The Crucible

on November 29, 1996 by Ray Greene
   It is both unbelievable and unbelievably fortunate that Arthur Miller's 1953 play "The Crucible" was never adapted for the English-language screen until Miller and director Nicholas Hytner got around to it in 1996. Unbelievable because "The Crucible" is both Miller's most enduring work (in the sense that it is by far his most oft-produced play) and because "The Crucible" has always seemed too "epic" (i.e., too filmic in scope) for the regional and community playhouses that have kept it alive over the years. And unbelievably fortunate because it is only now, after the passage of four decades and the end of the Cold War, that it's possible to view "The Crucible" as a work in its own right, without undue reference to the events in Miller's own personal and professional life that gave rise to it.
    "The Crucible's" one previous filmic incarnation (financed in part by sources in then-communist East Germany) offers an instructive comparison. In 1956, a group of radical French intellectuals, including existentialist philosopher Jean-Paul Sartre and actors Yves Montand and Simone Signoret, adapted "The Crucible" for the French screen. What was it that drew Sartre, Montand and Signoret to Miller's text? The milieu? It could hardly have been that, because "The Crucible" is set in colonial Massachusetts and deals with the infamous Salem Witch Trials, a uniquely American moment of madness. Miller's use of language? Unlikely, given the fact that Sartre rewrote Miller into French. So why would a gaggle of French Communists settle on a mainstream play by a world-famous American author as a project to rally around? Simple. Because in those days "The Crucible," which dramatizes events that had become the American Left's primary metaphor for describing the political "witchhunts" of the anti-communist McCarthy era, was viewed predominantly as a masterpiece of propaganda_a thinly veiled allegory of the suffering of Miller and his friends during the time of the American blacklist.
    Structured as it is on the moral and judicial dilemma of naming names to an illegitimate kangaroo court, "The Crucible" does in fact bear the mark of Miller's political trials and those of his comrades in the '50s. But it's far too narrow a view of any work of art to say that it is only the sum of its influences; when a work is a true piece of literature, there is a qualitative difference between the thing itself and that from which it sprung, which is why we still read (and make movies from) Shakespeare's history plays like "Richard III," while Holinshed's Chronicles, the history text from which Shakespeare drew much of his event structure, is a title few can name and even fewer have read. The strange necromancy of the creative process transmutes the things it absorbs into something different and hopefully better; although it's useful to know that Miller wrote "The Crucible" in part as a direct response to seeing friends and professional collaborators like director Elia Kazan name names to the House UnAmerican Activities Committee in order to save their careers at the expense of others, to view "The Crucible" solely from that perspective is to deprive it of life.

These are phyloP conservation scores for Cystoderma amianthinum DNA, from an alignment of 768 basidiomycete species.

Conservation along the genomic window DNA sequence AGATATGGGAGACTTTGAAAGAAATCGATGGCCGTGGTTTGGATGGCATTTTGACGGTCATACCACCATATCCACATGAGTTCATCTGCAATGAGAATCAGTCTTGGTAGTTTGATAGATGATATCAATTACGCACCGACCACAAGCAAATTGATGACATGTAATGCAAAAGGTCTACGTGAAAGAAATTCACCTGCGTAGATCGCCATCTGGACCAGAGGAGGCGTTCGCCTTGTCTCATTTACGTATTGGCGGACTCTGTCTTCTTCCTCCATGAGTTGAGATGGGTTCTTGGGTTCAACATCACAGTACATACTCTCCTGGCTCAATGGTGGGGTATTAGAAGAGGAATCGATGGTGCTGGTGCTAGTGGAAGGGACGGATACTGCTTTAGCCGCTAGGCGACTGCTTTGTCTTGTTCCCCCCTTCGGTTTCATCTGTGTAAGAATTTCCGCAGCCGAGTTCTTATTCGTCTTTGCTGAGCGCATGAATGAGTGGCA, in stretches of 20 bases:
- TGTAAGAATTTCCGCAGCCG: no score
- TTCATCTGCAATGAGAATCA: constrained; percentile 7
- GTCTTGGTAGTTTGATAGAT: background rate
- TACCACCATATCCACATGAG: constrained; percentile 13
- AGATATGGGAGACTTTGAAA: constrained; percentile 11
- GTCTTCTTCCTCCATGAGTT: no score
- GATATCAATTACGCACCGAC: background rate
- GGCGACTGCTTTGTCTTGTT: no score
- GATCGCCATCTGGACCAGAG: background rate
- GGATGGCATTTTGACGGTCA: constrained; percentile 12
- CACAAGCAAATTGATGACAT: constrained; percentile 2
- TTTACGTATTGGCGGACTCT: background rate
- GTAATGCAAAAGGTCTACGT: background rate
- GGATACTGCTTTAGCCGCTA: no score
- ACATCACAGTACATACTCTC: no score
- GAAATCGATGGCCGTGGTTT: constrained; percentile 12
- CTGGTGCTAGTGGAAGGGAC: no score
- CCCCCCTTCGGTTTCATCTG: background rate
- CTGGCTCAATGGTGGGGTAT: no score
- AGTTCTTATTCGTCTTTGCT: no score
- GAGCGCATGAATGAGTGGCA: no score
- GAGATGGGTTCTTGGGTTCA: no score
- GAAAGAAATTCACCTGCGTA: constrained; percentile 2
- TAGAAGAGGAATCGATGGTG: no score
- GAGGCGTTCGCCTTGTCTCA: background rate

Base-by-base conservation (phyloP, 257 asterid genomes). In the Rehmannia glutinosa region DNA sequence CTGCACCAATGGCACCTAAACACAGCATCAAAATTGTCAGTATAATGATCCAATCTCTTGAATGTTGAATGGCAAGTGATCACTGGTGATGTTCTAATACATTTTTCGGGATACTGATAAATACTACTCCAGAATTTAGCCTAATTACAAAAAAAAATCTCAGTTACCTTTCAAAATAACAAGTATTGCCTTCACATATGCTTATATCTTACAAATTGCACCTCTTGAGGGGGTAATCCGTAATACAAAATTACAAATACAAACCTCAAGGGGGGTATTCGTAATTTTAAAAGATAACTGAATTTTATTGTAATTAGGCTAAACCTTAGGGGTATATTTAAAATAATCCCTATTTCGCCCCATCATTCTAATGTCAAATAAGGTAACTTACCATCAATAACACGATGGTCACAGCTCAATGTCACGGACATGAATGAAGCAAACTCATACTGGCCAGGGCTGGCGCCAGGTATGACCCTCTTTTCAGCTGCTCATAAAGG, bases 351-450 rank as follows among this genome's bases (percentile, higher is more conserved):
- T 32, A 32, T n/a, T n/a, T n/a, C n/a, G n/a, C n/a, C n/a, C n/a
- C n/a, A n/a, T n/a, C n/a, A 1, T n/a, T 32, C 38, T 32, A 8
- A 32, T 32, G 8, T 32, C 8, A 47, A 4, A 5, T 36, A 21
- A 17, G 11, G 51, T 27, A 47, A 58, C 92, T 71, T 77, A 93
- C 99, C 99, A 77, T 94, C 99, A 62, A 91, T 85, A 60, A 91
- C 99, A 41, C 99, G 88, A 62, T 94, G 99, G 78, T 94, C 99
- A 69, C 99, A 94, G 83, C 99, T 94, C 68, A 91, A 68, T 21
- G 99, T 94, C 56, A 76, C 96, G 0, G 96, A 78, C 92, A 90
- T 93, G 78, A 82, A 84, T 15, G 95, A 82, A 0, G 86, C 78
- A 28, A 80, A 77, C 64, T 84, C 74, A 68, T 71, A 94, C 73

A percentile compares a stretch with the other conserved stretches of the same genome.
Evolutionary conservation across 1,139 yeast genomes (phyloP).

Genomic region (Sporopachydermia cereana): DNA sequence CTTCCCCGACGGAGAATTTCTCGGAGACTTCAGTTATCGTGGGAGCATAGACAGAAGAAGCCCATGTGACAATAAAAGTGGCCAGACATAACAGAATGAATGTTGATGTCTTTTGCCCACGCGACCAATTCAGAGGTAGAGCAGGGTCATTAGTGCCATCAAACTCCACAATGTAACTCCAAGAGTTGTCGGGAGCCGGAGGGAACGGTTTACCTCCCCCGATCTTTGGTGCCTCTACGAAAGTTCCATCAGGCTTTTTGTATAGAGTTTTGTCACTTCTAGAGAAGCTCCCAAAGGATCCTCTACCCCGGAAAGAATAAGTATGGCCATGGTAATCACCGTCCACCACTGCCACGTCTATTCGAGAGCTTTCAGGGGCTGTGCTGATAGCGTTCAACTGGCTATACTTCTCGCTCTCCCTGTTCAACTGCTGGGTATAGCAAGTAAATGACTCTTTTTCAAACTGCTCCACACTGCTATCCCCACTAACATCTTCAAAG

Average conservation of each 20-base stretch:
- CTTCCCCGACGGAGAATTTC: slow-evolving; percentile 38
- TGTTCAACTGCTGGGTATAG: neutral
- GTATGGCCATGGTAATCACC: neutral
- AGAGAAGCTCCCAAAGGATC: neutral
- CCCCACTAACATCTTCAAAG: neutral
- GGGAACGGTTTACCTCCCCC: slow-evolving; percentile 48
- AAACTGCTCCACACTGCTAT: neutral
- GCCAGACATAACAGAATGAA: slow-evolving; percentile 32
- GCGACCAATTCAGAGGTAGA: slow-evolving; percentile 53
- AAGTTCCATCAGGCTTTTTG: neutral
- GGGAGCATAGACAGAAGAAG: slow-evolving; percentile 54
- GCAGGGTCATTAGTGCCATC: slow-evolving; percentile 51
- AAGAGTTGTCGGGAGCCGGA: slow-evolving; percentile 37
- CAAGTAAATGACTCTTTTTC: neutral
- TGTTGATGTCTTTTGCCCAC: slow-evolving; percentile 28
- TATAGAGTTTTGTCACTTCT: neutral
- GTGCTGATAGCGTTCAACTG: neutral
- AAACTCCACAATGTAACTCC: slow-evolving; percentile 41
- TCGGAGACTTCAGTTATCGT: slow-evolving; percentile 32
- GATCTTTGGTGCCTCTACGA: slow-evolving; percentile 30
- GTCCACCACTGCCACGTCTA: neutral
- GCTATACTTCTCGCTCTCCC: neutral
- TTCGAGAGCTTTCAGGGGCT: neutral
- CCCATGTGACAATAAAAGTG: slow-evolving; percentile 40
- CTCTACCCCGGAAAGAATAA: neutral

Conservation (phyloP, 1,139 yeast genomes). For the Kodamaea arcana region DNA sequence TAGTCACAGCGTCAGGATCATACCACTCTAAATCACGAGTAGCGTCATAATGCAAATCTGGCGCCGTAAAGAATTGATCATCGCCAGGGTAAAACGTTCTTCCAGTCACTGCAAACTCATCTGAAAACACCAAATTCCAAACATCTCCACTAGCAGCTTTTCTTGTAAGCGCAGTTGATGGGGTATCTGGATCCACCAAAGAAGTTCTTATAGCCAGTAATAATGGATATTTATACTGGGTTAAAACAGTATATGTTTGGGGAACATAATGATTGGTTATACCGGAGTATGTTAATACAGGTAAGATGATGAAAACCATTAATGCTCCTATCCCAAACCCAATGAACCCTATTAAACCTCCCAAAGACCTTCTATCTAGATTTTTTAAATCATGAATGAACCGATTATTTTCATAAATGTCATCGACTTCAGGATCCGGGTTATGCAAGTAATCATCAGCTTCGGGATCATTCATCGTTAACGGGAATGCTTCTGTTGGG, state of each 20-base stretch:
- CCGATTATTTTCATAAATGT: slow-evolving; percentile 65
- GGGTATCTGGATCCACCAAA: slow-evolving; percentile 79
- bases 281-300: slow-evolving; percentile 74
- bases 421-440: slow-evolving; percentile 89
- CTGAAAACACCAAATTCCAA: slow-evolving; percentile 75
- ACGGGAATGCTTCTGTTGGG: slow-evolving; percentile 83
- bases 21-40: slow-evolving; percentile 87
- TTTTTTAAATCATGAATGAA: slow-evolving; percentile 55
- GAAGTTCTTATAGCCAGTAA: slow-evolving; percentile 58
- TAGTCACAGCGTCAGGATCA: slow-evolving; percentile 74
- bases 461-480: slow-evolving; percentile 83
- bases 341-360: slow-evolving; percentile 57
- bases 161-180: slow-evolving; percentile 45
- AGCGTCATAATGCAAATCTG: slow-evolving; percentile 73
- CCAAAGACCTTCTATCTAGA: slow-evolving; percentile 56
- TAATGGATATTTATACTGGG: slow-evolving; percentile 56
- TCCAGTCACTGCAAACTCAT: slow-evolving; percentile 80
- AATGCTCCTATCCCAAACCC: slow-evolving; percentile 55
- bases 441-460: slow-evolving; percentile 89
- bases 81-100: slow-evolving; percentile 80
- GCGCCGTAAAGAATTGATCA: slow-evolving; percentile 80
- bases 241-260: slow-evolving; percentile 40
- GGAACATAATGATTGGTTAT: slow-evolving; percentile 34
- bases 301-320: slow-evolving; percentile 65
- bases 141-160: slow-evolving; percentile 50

The adaptation by Englishman Hytner ("The Madness of King George"), created in close collaboration with the 81-year-old Miller himself, illustrates the point by largely ignoring any political undercurrents present in the original play and instead focusing on the moral struggles faced by Miller's based on-fact creations. "The Crucible" is everything Roland Joffe's "The Scarlet Letter" could have been but wasn't; where the Joffe film felt obliged to modify Nathaniel Hawthorne's original with modern asides about feminism and justice for Native Americans, Hytner and Miller inhabit the world of 17th-century America with an almost frightening exactness.
    The result is a layered examination of mob hysteria and of the Puritan mindset on which America was founded and which still dictates so much of our belief system in this era of "family values" rhetoric. Watching the madness of officially sanctioned murder take hold of seemingly sane and moral Salem, it's hard not to reflect on how easily even a carefully controlled social structure can break down when discourse devolves into the demonizing of a "them" by an "us." The American McCarthy era was certainly one such period, but "Tailgunner Joe" hardly had a monopoly on the rhetoric of hate. It survives to this day, in Zaire, Bosnia, the West Bank; it flares to life every time another arsonist burns down an American church. Half a decade after the Cold War's end, Miller, Hytner and their impeccable cast have made it possible to find in "The Crucible" something far richer and more rewarding than the simple political polemic it has previously been taken for. Simultaneously more epic and more intimate than t Simultaneously more epic and more intimate than the play that gave rise to it, this "Crucible" steers clear of using characters as mouthpieces for politics, instead telling its tragic tale in the starkest and most compelling of human and dramatic terms. If there's any justice when Oscar time comes around, "The Crucible" (which takes its name from the ancient alchemist's mixing tool) will perform an alchemy of its own, turning movie footage into richly deserved Academy gold.

Reviews Starring Daniel Day-Lewis, Winona Ryder, Paul Scofield and Joan Allen. Directed by Nicholas Hytner. Written by Arthur Miller. Produced by Robert A. Miller and David V. Picker. A Fox release. Drama. Rated PG 13 for intense depiction of the Salem witch trials. Running time: 115 min. Opens 11/27 NY, 12/13 L.A., 12/20 wider.

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